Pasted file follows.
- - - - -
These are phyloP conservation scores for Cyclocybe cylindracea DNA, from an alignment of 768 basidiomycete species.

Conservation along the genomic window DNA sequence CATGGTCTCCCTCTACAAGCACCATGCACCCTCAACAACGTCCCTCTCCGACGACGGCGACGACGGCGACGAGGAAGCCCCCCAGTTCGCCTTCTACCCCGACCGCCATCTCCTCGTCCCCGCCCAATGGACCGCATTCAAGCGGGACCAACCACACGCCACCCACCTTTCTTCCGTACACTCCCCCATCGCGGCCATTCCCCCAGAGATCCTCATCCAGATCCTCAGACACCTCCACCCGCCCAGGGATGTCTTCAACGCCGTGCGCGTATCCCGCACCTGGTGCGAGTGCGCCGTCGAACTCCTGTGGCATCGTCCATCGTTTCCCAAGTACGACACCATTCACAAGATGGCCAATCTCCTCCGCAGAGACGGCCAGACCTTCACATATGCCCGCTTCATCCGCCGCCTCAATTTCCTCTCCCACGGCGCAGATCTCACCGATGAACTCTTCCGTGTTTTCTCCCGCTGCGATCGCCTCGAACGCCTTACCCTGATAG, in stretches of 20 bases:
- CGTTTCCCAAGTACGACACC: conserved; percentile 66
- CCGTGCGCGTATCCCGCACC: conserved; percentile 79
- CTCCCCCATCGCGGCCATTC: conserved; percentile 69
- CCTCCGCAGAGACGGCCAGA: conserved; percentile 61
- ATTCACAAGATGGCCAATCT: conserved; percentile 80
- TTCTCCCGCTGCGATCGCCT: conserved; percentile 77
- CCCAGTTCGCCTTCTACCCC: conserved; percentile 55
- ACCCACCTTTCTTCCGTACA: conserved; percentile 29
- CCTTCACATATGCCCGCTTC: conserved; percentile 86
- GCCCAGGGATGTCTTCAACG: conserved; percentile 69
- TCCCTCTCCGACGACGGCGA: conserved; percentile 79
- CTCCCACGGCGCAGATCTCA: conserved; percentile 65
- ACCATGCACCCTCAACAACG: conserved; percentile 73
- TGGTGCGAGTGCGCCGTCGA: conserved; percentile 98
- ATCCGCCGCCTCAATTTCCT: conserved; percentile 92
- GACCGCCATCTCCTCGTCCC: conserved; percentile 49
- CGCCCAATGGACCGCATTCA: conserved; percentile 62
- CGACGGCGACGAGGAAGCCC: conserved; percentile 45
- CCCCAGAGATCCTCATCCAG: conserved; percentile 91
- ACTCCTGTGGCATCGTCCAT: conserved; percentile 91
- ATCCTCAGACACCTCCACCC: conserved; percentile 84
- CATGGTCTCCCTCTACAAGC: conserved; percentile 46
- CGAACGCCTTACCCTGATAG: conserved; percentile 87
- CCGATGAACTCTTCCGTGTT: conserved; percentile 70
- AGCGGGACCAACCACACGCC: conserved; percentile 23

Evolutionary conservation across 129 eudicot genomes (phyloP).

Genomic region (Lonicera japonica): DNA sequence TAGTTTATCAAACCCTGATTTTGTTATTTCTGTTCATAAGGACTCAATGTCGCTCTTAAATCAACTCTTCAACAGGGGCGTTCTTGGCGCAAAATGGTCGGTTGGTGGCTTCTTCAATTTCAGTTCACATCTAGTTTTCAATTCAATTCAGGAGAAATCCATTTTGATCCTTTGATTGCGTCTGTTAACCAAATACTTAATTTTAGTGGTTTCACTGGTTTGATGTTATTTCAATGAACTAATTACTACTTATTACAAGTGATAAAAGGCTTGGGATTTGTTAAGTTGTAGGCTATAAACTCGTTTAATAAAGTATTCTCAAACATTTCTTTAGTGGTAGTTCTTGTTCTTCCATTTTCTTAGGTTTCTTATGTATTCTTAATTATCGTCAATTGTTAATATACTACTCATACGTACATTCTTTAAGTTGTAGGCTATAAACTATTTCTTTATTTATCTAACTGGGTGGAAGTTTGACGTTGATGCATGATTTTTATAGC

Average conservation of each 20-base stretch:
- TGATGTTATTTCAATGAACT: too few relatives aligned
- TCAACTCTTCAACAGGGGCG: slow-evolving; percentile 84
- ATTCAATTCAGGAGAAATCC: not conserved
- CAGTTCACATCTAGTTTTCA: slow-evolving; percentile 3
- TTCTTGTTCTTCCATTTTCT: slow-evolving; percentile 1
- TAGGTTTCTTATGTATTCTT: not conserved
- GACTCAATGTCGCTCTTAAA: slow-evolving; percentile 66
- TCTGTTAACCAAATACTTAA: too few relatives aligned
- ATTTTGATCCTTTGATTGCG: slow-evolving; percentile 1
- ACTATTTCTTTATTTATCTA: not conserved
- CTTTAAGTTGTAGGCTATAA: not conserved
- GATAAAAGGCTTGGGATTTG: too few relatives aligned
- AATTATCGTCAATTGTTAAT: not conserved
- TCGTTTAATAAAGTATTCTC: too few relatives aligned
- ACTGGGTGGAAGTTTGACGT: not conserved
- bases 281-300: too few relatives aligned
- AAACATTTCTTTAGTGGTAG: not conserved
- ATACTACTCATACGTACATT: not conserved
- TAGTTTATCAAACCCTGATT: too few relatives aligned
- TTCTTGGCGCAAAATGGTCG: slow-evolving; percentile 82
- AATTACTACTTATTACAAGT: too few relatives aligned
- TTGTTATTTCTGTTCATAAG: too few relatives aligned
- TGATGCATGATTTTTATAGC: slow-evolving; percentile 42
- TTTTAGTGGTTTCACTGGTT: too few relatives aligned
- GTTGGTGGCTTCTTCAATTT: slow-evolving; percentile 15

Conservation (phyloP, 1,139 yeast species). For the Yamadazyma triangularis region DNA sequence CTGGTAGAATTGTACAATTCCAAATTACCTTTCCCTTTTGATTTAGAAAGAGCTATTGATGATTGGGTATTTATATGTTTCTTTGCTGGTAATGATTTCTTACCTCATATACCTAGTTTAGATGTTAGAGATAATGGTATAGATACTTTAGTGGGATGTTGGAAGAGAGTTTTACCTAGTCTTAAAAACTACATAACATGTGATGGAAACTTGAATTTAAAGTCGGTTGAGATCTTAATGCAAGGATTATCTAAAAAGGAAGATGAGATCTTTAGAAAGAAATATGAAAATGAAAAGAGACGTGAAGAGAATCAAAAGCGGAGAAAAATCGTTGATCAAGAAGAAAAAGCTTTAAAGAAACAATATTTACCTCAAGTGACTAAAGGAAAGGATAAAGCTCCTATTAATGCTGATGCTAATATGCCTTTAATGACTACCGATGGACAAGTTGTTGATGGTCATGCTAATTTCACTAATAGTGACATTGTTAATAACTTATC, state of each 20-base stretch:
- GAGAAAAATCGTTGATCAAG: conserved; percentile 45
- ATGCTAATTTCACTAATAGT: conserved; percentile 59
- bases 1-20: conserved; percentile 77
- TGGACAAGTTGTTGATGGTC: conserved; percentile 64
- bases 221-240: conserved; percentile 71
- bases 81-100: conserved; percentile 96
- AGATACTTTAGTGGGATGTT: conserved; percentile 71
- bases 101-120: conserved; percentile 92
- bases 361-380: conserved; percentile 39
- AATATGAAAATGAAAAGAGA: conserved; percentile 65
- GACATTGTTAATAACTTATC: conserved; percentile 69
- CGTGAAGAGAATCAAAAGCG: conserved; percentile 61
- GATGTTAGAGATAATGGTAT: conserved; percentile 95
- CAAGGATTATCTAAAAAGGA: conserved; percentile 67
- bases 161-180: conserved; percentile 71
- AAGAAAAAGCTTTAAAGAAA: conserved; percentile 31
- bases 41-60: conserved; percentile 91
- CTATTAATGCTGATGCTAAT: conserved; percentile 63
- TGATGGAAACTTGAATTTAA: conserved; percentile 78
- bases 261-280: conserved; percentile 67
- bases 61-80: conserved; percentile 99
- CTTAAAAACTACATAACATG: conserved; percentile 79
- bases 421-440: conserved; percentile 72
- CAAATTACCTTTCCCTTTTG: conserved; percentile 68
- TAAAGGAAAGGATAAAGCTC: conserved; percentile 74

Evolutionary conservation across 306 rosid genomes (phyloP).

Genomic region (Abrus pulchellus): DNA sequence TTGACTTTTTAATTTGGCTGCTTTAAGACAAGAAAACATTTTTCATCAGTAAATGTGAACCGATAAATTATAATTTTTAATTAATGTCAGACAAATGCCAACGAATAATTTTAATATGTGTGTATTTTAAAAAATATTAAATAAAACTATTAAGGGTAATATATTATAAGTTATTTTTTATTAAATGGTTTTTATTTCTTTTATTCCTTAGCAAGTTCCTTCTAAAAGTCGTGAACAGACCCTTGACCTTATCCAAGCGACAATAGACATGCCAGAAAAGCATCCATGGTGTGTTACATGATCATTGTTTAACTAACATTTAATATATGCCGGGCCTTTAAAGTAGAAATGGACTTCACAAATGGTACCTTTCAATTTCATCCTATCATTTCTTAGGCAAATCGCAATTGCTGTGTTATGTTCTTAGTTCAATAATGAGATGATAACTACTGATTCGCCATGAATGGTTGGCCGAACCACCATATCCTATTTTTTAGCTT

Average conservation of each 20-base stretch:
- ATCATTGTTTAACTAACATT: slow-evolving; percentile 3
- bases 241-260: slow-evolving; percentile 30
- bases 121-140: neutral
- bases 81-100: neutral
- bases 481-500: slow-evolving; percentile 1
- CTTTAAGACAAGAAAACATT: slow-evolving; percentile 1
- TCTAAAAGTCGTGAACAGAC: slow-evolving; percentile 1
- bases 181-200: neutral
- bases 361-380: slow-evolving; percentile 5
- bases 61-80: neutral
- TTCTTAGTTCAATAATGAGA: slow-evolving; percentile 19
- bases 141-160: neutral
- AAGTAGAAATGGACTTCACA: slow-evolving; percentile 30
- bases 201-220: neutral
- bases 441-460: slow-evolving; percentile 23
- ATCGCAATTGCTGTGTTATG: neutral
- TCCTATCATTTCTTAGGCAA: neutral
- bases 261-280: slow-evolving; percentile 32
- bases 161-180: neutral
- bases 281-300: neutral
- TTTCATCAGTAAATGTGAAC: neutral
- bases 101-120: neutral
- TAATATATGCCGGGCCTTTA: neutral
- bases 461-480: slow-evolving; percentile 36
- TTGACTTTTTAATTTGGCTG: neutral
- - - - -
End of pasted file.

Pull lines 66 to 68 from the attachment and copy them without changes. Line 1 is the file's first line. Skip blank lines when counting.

- AATATGAAAATGAAAAGAGA: conserved; percentile 65
- GACATTGTTAATAACTTATC: conserved; percentile 69
- CGTGAAGAGAATCAAAAGCG: conserved; percentile 61